Teach, instruct, educate, train, discipline, school are comparable when they mean to cause to acquire knowledge or skill.
Teach implies a direct showing to another with the intent that he will learn; it usually suggests the imparting of information, but in addition it often also connotes the giving of help that will assist the learner in mastering such difficulties as are involved in putting the new knowledge to use or in making it a part of his mental or physical equipment.
Instruct stresses the furnishing, especially the methodical furnishing, of necessary knowledge or skill to someone else.
Educate , although it implies or presupposes teaching or instruction as the means, stresses the intention or the result, the bringing out or development of qualities or capacities latent in the individual or regarded as essential to his position in life.
Train , even when it is used as a close synonym of educate , almost invariably suggests a distinct end or aim which guides teachers and instructors; it implies, therefore, such subjection of the pupil as will form him or fit him for the state in view.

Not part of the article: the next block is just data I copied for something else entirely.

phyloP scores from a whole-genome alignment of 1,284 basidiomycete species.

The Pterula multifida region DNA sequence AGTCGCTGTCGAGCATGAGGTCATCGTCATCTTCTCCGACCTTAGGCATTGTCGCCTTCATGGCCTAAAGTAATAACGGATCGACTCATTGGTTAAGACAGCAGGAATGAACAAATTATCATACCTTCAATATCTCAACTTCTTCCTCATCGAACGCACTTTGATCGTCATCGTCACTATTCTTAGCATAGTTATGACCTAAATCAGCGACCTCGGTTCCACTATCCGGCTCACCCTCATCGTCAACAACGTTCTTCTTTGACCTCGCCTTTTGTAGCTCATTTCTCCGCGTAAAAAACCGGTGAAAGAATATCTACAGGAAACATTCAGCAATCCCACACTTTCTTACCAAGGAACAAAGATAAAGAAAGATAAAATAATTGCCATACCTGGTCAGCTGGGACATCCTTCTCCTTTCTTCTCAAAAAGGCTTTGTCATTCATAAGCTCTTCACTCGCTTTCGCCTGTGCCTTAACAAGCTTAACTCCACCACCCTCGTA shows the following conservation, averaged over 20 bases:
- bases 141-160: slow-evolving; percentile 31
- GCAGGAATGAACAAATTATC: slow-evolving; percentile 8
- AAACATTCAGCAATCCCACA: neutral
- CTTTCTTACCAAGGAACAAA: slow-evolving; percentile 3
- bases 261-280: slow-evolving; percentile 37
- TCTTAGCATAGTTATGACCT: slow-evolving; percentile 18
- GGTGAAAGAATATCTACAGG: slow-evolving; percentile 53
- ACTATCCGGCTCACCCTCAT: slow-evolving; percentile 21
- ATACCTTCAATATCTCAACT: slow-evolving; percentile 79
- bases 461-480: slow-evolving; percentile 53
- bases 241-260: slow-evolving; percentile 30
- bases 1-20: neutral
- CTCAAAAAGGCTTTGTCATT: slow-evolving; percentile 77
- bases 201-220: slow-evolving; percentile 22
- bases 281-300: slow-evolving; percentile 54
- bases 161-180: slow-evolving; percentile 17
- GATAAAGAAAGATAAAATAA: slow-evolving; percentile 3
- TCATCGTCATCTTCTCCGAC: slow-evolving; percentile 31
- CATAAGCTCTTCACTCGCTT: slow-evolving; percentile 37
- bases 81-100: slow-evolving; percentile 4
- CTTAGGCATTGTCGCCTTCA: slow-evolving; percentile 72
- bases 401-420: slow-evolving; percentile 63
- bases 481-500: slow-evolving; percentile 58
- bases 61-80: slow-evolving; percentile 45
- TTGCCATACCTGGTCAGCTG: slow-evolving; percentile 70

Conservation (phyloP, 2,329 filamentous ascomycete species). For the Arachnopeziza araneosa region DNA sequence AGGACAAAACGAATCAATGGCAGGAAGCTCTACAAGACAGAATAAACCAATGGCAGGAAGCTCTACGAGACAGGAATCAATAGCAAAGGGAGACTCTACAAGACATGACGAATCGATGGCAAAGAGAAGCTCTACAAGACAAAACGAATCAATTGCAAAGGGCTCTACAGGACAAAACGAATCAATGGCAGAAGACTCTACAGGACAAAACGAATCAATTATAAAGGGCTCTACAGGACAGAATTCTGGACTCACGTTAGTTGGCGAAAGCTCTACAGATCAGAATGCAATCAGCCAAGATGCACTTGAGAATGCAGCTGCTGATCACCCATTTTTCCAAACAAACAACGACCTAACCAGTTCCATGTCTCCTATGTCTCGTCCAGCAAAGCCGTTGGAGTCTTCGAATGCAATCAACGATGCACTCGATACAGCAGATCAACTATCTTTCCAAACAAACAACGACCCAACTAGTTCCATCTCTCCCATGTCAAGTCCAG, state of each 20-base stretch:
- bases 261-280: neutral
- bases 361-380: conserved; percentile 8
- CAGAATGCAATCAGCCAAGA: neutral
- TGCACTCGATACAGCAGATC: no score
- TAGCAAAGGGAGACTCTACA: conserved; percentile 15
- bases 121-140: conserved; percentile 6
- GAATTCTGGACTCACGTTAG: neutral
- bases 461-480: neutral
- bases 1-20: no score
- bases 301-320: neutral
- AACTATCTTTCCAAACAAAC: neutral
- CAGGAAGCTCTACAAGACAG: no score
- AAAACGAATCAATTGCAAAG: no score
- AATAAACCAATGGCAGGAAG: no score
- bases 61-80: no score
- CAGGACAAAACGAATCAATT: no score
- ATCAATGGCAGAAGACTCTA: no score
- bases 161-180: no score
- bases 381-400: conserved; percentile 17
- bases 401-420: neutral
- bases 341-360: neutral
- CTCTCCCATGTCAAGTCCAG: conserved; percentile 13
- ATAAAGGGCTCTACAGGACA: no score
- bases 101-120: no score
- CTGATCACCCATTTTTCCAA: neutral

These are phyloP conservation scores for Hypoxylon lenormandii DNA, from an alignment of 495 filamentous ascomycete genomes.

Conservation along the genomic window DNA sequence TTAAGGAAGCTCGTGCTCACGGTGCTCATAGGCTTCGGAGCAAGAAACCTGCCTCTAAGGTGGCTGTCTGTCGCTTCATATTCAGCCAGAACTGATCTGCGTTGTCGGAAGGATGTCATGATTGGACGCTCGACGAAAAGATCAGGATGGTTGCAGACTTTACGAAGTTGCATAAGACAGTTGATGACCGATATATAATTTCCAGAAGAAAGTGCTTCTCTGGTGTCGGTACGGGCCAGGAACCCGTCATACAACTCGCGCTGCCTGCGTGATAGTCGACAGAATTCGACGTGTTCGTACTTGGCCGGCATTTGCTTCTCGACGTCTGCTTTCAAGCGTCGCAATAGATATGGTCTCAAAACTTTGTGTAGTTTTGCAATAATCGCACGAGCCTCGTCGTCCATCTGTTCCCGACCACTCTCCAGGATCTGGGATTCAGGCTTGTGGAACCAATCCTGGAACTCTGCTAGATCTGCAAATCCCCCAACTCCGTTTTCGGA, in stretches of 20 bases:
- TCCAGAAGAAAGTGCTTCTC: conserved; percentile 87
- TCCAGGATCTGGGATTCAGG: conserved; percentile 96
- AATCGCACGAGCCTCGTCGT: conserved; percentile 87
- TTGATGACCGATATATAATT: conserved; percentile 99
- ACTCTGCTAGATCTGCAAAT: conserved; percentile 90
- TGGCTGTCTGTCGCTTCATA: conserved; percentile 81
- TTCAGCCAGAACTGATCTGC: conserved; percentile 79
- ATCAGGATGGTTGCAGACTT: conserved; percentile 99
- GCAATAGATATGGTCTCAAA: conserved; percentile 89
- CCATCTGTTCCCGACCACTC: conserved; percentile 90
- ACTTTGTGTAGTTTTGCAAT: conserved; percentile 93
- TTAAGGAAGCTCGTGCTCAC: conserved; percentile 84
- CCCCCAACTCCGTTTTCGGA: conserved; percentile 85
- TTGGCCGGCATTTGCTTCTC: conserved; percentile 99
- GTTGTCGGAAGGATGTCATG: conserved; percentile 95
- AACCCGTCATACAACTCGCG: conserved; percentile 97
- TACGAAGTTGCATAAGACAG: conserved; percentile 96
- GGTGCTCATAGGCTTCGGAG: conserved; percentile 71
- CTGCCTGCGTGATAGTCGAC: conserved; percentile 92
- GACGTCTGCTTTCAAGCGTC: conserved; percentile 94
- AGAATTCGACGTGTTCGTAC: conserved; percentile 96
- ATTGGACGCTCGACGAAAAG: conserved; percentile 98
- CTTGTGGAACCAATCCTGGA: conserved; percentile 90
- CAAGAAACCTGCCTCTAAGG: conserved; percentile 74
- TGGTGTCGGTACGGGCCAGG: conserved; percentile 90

Train is especially employed in reference to the instruction of persons or sometimes animals who must be physically in excellent condition, mentally proficient, or quickly responsive to orders for a given occupation or kind of work.
Discipline , even more than train , implies subordination to a master or subjection to control, often self-control.
School is sometimes interchangeable with educate or with teach or instruct , but it is more often used in the sense of train or discipline , frequently with the added implication of learning to endure what is hard to bear.